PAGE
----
News Stories & Columns
Cliffside High Has Part in War Program
Cliffside High Has Part in War Program
School Has Participated in All Drives Launched During Scholastic Year.
Forest City Courier, April 22, 1943
Cliffside, April 19 — Our school has been doing everything possible to help in the war effort this year. We have had many drives to arouse action. We had a scrap metal drive which was very interesting and lots of fun. We collected 92,424 pounds, which will go a good way in helping to win the war.
When there was cotton to pick, school closed at noon for the children to help the farmers gather their crops. Everyone took a great interest and picked about 72 bales or 93,545 pounds.
We also had a paper drive, tin can drive, and hosiery drive in which an unusual amount was collected. We had a Rd Cross drive, collecting $197.46. The students cooperated excellently and gave freely.
We have been buying lots of U. S. savings stamps through our school. There has been lots of money spent for stamps when otherwise the children would have bought candy or ice cream. Thus far we have bought 2808.20 worth of stamps this year. [Ed. note: Perhaps that amount was a typo; it may have been $808.20.]
Our high school has organized a Victory Corps with every student taking part. It is divided into five branches: Sea, air, land, community and productive service. We are doing lots of work toward winning the war through this course. Every home economics girl has made a Red Cross garment. Many books were collected to send to the soldiers.
Every Tuesday afternoon a group in the community service meets at the Memorial building to roll bandages for the Red Cross. Lots of utility bags have been made for the soldiers. We are now making bedroom slippers for wounded soldiers in the hospital which will be a great help to them.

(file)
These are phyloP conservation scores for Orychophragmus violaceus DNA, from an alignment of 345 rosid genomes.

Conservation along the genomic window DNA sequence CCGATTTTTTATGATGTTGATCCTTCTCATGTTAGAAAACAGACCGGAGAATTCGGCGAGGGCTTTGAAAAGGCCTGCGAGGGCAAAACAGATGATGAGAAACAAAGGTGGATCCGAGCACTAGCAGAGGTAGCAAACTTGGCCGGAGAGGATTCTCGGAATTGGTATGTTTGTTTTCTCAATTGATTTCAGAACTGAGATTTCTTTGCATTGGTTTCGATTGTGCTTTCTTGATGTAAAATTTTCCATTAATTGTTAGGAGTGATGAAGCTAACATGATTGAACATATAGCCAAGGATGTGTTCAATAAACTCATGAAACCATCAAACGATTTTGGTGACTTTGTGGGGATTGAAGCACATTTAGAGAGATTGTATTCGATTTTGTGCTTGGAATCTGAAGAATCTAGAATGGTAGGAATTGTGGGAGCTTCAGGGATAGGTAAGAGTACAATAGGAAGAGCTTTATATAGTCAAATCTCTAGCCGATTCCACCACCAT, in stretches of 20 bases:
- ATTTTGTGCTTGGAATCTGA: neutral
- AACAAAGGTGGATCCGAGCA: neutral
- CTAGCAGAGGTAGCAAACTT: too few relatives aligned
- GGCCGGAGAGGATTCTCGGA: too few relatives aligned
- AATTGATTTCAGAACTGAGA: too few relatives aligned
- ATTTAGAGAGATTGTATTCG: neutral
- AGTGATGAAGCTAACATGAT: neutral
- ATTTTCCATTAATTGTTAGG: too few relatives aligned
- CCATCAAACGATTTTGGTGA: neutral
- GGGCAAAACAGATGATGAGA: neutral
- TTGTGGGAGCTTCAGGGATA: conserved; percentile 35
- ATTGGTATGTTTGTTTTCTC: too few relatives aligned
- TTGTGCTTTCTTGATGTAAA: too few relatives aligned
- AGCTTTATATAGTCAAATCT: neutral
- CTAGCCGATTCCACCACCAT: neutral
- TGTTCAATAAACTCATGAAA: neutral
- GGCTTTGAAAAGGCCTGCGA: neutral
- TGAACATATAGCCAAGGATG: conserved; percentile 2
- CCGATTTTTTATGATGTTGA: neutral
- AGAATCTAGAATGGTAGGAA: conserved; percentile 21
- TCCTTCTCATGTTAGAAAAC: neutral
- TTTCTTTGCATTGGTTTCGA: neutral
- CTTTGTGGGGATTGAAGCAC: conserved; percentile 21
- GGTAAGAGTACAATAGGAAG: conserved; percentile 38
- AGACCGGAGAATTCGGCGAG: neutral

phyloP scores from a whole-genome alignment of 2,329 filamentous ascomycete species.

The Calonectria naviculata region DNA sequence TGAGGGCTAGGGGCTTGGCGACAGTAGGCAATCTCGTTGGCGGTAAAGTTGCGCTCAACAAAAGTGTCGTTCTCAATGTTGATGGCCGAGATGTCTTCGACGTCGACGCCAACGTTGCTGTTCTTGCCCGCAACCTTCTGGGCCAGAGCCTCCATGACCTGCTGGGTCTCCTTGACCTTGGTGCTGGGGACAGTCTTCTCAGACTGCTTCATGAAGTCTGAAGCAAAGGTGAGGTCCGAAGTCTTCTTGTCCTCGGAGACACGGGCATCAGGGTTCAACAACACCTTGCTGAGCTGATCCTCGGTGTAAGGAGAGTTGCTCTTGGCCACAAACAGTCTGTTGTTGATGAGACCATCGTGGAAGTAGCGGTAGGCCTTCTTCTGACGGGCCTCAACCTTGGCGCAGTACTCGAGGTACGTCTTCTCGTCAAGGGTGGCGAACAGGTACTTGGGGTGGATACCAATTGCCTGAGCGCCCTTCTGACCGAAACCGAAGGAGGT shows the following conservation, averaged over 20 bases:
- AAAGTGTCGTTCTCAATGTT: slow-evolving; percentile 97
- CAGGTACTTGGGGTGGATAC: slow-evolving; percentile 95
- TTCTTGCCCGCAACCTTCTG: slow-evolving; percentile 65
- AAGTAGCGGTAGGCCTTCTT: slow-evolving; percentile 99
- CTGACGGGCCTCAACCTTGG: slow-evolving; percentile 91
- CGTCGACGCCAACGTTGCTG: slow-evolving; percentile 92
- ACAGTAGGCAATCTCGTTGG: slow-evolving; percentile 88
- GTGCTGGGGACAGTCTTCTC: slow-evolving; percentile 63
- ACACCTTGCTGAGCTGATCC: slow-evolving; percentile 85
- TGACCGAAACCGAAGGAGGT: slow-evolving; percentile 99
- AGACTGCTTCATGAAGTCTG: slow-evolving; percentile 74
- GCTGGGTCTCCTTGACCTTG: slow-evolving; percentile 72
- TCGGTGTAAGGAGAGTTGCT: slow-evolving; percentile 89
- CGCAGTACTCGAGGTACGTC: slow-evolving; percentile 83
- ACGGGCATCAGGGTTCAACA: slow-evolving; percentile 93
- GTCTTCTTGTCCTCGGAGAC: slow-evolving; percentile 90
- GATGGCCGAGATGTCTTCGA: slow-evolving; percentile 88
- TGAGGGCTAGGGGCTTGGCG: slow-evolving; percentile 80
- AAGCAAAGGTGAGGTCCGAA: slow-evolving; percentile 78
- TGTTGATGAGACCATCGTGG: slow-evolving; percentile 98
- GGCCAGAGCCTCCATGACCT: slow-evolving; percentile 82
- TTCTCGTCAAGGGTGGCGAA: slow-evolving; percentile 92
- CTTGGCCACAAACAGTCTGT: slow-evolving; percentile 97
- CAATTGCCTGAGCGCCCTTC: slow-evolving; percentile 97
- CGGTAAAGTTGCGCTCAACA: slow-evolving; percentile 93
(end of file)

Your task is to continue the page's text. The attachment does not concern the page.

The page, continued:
Quite a few people are having Victory gardens or other farm projects. This will help to keep us healthy which means a lot to our country toward winning the war.
Through the agricultural department, several men in the community are taking a course in repair, operation and construction of farm machinery and equipment. This will save lots of money which may go for other improvements or war stamps.
We have enjoyed doing this and hope it will help to win the war. We hope and plan to do even more in the future. We realize that what we have done is only the beginning, bur we intend to continue!
We have a complete program of physical education in our school. Ninth, tenth and eleventh grade students take this course. Mr. Huss, our director, makes this course as interesting as possible so that everyone will like it. Girls as well as boys take physical education. We have three different classes.
The boys take it three times and the girls twice a week.
In taking physical education, about the first thing Mr. Huss has us to do is to run. We have a nice, long, hard run every day. This only gets us in shape to work. Then we march and drill for several minutes. Next comes exercise—ranging from riding an imaginary bicycle to duck walking. All of this is hard work but we really enjoy it. Several times we have had competitive tests in which we see who can excel in rope climbing, push ups, pull ups, fifty-yard dash and such contests.
We have a lot of new gym equipment, such as mats, ropes to climb, spring board, parallel bars, poles to climb, swings, punching bag, trapeze. Part of this equipment was earned by the school selling magazines and part of it was given to us by the town.
Judging from a recent basketball game in which the teachers played, and beat the boys and girls recently graduated from school, our teachers are keeping physically fit also.
However our program is not all work. We often have games such as basketball, football, sock-it, handball, volley ball and suicide basketball.
We think our physical education program is really helping us and everyone, boys and girls are all for it.